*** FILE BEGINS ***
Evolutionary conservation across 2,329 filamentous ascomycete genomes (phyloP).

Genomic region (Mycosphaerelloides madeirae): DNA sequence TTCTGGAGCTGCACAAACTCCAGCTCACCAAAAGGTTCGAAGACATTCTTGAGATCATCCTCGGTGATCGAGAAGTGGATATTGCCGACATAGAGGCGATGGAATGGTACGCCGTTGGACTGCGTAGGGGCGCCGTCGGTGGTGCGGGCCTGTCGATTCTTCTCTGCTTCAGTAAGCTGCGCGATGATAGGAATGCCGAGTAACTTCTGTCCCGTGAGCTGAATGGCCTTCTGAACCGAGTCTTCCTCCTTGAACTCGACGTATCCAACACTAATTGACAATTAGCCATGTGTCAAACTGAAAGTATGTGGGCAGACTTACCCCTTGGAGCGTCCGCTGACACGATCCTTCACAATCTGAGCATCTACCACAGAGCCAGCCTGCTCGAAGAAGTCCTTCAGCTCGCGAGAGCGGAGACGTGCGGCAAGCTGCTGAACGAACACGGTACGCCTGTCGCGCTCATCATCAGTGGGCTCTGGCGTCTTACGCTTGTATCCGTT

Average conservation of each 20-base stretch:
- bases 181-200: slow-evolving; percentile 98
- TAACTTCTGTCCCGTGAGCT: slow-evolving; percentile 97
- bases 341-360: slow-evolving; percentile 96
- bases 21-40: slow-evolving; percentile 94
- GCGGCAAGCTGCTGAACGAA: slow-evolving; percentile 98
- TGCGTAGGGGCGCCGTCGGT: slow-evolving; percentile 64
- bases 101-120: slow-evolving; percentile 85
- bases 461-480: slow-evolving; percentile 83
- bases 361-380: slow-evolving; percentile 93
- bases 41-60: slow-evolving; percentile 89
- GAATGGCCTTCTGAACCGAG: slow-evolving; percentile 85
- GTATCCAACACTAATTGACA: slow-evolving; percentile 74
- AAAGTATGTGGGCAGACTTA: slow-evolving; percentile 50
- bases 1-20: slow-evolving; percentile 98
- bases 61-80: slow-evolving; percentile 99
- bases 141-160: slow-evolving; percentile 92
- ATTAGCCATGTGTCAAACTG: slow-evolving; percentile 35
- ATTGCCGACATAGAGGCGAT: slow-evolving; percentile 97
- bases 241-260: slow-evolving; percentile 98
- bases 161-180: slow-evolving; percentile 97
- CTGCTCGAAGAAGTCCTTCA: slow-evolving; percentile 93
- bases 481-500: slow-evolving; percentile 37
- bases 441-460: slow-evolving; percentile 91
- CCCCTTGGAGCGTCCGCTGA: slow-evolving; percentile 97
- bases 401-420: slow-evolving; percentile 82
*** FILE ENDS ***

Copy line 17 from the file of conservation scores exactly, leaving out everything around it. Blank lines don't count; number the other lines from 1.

- bases 1-20: slow-evolving; percentile 98